ORLANDO, Fla. —  Hall of Fame point guard Jason Kidd, an assistant coach with the Lakers, looked at his sneakers while standing on the court. His eyes fixated on the logo atop the tongue of the white and black low-top shoes, the sheath that’s become synonymous with Kobe Bryant.

It might seem like a little thing, but a lot had to happen for Kidd to be here, inside the NBA bubble, wearing one of his favorite pairs of shoes. He packed four pairs for the team’s trip.

“When you’re on the other side, you never want to wear the enemy’s shoe. That’s an old-school thing for me. If Kobe saw that, he’d think, ‘Oh, he idolizes me. I’ve got him,’” Kidd said.

The reason why Kidd wouldn’t wear the shoes before is the reason why so many are wearing them now, Bryant’s signature kicks becoming the unofficially most popular shoe in the bubble. At the Lakers’ practice Tuesday, at least 13 players, coaches and staff members wore Bryant‘s shoes.

Bryant and his daughter Gianna were among the nine who died in a helicopter crash on Jan. 26, pushing the Lakers franchise into a very public mourning for one of the NBA’s icons.

“When you think of the Lakers, you think of Kobe. You don’t think of anybody else. You think of Kobe Bryant,” Anthony Davis said Wednesday while wearing his own signature shoe that’s part of the Bryant line. “And for guys to, not just on the Lakers but around the league, to wear his shoes and continue his legacy, for Nike to continue his legacy, it’s amazing. … I fell in love with them, and I want to be able to continue to push his legacy for as long as I can.”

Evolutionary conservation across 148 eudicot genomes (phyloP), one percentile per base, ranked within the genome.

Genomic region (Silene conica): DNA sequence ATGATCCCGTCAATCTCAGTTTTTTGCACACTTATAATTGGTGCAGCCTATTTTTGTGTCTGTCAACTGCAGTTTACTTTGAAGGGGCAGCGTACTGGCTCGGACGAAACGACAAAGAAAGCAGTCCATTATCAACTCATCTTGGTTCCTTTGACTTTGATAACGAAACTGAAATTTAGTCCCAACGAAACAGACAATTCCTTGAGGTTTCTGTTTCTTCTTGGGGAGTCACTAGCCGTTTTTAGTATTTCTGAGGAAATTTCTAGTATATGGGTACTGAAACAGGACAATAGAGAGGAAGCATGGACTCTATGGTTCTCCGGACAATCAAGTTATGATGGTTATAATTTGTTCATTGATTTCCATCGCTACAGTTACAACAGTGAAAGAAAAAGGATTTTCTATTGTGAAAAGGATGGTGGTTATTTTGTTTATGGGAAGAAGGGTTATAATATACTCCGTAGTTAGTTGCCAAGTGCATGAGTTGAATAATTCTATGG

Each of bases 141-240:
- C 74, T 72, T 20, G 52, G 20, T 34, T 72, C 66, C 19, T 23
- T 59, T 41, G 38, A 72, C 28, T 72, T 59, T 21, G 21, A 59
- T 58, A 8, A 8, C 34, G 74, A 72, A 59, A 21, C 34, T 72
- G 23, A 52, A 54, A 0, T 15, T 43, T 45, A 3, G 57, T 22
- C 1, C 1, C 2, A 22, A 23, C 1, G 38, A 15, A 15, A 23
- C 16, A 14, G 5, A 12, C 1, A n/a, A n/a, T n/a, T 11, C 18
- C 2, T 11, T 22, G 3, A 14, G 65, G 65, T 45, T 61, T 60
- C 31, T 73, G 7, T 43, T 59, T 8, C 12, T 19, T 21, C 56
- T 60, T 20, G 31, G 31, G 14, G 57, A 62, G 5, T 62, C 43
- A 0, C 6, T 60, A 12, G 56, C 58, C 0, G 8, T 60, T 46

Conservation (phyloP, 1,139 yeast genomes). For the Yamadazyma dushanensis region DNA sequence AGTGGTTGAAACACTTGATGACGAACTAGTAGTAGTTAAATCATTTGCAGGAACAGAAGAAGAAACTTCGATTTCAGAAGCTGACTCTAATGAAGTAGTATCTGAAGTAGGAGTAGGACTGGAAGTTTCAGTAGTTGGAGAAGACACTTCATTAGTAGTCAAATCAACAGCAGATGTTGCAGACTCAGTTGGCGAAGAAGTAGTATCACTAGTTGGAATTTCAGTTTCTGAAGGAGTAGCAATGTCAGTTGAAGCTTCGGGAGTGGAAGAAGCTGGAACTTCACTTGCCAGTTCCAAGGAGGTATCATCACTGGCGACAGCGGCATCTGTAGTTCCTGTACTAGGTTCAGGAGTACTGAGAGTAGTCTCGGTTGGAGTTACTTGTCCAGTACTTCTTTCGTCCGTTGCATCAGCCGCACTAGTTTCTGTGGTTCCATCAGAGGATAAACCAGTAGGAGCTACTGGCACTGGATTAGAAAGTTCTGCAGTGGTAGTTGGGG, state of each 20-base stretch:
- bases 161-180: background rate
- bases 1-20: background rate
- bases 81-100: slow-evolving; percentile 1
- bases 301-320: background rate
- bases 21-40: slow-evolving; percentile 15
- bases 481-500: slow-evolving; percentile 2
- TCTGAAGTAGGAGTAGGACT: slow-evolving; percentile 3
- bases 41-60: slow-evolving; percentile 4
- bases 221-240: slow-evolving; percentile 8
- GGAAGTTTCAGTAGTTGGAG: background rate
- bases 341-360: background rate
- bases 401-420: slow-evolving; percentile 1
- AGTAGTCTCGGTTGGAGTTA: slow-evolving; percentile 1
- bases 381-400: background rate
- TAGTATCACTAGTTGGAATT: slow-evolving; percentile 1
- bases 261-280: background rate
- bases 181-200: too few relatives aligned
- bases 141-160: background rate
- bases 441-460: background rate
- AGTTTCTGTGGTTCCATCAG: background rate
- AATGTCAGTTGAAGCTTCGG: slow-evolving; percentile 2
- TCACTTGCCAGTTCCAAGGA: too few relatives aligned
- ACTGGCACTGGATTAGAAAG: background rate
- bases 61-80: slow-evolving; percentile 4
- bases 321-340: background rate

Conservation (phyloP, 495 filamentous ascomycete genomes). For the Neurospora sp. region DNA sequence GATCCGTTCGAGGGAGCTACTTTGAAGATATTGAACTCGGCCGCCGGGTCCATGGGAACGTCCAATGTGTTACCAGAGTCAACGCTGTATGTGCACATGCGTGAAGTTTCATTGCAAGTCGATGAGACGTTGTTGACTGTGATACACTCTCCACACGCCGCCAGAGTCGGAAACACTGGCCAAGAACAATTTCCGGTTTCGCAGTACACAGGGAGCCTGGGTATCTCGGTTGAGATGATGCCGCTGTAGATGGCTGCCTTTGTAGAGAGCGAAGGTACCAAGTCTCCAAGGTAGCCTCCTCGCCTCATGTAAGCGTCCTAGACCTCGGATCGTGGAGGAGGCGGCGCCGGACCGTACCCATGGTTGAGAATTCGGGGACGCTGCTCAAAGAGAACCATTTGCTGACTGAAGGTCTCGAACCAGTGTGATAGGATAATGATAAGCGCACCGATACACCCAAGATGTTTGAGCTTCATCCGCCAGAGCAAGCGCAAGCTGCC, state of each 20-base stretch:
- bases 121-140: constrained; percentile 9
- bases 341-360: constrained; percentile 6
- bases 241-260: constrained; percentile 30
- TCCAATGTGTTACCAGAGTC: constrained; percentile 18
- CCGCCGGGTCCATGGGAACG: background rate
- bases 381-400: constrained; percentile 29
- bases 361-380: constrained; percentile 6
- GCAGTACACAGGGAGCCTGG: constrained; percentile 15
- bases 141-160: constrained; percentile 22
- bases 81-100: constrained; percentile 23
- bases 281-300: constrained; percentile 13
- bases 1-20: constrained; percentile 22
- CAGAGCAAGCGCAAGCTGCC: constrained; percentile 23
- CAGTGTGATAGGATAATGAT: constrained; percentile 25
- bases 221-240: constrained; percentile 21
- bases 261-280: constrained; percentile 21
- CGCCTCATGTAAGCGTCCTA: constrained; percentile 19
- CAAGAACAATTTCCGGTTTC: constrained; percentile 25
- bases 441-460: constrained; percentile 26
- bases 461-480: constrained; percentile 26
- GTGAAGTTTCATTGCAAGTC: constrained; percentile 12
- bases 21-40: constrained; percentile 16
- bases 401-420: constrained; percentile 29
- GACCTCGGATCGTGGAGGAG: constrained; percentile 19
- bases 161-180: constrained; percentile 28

Dwight Howard, who feuded with Bryant during a failed pairing in 2012-13, wore purple, black and gold versions of a Kobe 5 re-release during Tuesday’s media day. His return to the Lakers last year was a surprise considering how he left, but when he got back to Los Angeles, he had a message.

“I was wearing them before anything even happened with Kobe. I had talked to Rob and told him I wanted to wear all Kobes this year,” Howard said. “I just, for some reason, didn’t want to wear anybody else’s shoes.”

Lakers center Dwight Howard, in some purple-and-gold Kobe shoes by Nike, takes a break.

Bryant’s never too far from the Lakers, even inside the bubble. The team breaks huddles with Bryant’s “Mamba” nickname. The Lakers are undefeated this postseason wearing the special black jerseys he helped design. There’s a tribute patch on their jerseys.

“For me, it’s the jerseys,” Davis said. “For me, it’s being here, being a Laker. Every time I put on the Laker uniform, we say ‘Mamba on three’, we talk about Mamba mentality, we talk about Mamba shots, Kobe, all those things. That’s what gets me thinking about it.”

And then there are the shoes, the ones they wear and the ones on the feet of the players they compete against.

“What he’s done for this league, he was a role model for a lot of us growing up. Just like kids wear Jordans or LeBrons, Kobe is the same way,” Denver forward Torrey Craig said. “I just think a lot guys are wearing them now out of respect for him.”

For some players, lacing up the style of shoes Bryant himself once wore allows for a brief moment of reflection, a glimmer of memories before they refocus on the game in front of them.

And for the people who still are deeply wounded from the loss, the shoes mean more.

“It’s a tangible reminder, a representation of Kobe and Gianna’s spirit being with us and with this team. And that’s powerful. Anytime in life where there’s tragedy, you have to hope that beauty will come out of that in some form,” Pelinka said.

“And it’s in these little things where you have to find inspiration — because it’s still incredibly saddening. We know Kobe and Gianna would want us to carry forward in strength because that’s what they both were. And these things can help catapult us.”